There are things of value here.  Labor is respected.  The Cuna regard a lazy man as a sick one.  Steps are taken to cure his illness, for he regards it as natural to work.

There is the Cuna himself.  He is resourceful and will work hard.  He has a keen and innate political sense, for he has practiced democracy for centuries.  His tribal government parallels the pattern of a New England town meeting - the pride of early democracy in North America.  He is honest, commits almost no crime, respects his fellow man immensely, believes in discipline, and he has not discovered that favorite past-time of much of the world - complaining.  It doesn't occur to him to lie.

Here on Ailigandi there are more smiles per hundred faces than any pace on earth.  The children seldom cry, never fight, and are obedient.  A fifth grader plays with a stick and is happy.  Little girls of 6 and 8 carry babies about and paddle cayucos a mile and a half for water.  They seem not to mind at all.  Cunas are quick to learn and have an amazing memory.  They are remarkable people.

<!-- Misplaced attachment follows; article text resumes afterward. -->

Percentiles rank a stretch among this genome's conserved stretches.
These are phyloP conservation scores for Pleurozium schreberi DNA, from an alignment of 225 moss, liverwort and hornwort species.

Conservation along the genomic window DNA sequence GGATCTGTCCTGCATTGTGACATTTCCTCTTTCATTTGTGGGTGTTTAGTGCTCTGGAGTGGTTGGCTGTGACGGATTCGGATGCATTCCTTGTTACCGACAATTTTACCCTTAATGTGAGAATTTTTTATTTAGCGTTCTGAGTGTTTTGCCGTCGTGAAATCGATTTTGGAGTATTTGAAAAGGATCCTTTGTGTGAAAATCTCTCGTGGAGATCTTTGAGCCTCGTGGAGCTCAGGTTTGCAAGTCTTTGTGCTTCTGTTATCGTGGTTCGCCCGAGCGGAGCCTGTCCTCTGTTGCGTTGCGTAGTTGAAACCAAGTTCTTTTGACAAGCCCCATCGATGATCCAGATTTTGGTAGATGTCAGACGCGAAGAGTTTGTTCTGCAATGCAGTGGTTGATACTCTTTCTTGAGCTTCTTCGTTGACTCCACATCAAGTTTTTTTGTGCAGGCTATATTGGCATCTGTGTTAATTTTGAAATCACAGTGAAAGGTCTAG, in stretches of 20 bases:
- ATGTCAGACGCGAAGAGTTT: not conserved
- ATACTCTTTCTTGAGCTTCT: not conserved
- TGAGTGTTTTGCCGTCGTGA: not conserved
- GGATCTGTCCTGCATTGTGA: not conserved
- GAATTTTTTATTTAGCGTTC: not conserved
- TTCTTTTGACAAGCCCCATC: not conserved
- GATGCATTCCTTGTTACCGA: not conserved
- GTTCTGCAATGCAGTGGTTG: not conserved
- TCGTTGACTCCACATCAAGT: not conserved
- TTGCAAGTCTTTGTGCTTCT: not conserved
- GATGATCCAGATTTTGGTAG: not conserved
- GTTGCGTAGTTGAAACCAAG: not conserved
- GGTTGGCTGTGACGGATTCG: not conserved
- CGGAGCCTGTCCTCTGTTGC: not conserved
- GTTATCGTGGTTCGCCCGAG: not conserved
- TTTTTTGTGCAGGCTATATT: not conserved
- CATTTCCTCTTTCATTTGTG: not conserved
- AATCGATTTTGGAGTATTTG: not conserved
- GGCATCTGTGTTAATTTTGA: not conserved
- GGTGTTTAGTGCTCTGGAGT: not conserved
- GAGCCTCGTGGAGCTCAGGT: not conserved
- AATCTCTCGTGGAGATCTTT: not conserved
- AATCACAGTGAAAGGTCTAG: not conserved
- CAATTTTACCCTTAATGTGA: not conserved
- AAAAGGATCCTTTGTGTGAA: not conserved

Until about three generations ago, most of the Cuna lived on the Mainland.  Malaria, insect pests, and tropical diseases took a heavy toll.  After one epidemic took many lives, the Indians moved to the islands, where ocean breezes keep the villages free of mosquitoes and sandflies.  Including 7 mainland villages, there are 42 main settlements scattered through the 365 islands.  About 20,000 Cunas and a handful of missionaries make up the population.

Only in the past few years have tourists come to the islands.  Few islands are open to them, and there are overnight accommodations only at Porvenir. [Editor's Note:   There are now a few more accommodations on other islands.]

Cuna economy is based on the coconut, harvested by the millions and sold at prices that now average $5 per hundred.  Money is used, but two coconuts are accepted as readily as a dime in payment for goods.

Each day the men set out to fish, or to tend crops on the mainland.  Ailigandi Cunas paddle up the Ailigandi River about a mile, where they grow sugar cane, white and red rice, corn, oranges, plantain, bananas, and cocoa nuts.  These foods, together with red snapper, make up the Indian diet.

Cuna familes own land, but there are no deeds and no mortgages.  There is a mutual agreement on who owns property, and boundaries are known by those concerned.

In the village of Ailigandi, the workday begins before dawn, when the women ply cayucos to the mainland, then upriver for more than half a mile.  Dozens of hollow gourds are filled with water and brought back, a 3-mile round trip before breakfast.  Cooking is in one house; the family lives in another.  A house may have as many as 20 people, because a Cuna man moves into the house of the woman he marries.